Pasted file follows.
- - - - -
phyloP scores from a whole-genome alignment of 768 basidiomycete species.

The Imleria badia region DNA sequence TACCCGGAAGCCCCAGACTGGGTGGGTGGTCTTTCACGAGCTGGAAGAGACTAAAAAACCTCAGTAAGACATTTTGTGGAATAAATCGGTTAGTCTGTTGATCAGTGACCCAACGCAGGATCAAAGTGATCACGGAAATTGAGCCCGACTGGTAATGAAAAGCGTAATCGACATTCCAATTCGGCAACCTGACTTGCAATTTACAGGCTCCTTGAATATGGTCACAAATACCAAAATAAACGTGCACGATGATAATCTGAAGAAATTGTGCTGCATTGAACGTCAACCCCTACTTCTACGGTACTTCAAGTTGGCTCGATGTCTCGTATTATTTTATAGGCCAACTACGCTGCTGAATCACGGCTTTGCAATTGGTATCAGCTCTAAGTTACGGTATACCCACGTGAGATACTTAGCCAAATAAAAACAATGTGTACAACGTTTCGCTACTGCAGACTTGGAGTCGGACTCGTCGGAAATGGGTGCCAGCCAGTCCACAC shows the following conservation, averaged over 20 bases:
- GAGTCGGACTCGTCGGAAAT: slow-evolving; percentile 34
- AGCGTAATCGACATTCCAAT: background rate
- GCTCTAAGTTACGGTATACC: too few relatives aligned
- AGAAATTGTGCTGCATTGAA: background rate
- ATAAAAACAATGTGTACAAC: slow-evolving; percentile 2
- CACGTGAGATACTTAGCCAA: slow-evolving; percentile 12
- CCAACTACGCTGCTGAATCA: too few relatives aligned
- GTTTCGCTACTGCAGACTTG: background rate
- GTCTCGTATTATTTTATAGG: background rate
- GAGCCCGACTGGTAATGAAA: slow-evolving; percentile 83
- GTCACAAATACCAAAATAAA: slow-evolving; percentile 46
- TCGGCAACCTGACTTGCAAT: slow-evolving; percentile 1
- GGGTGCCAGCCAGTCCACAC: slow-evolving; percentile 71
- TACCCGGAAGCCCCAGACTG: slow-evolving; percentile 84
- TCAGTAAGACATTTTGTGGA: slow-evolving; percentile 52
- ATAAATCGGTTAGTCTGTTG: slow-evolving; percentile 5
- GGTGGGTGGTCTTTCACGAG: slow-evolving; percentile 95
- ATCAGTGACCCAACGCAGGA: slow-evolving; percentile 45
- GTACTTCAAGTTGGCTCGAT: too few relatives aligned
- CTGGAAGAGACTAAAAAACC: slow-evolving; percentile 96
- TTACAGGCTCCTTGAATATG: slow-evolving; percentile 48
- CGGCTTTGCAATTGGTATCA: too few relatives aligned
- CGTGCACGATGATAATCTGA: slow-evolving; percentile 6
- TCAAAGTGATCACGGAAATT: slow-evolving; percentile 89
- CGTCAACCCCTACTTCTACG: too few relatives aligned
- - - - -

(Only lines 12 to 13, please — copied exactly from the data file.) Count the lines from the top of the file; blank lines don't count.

- GAGCCCGACTGGTAATGAAA: slow-evolving; percentile 83
- GTCACAAATACCAAAATAAA: slow-evolving; percentile 46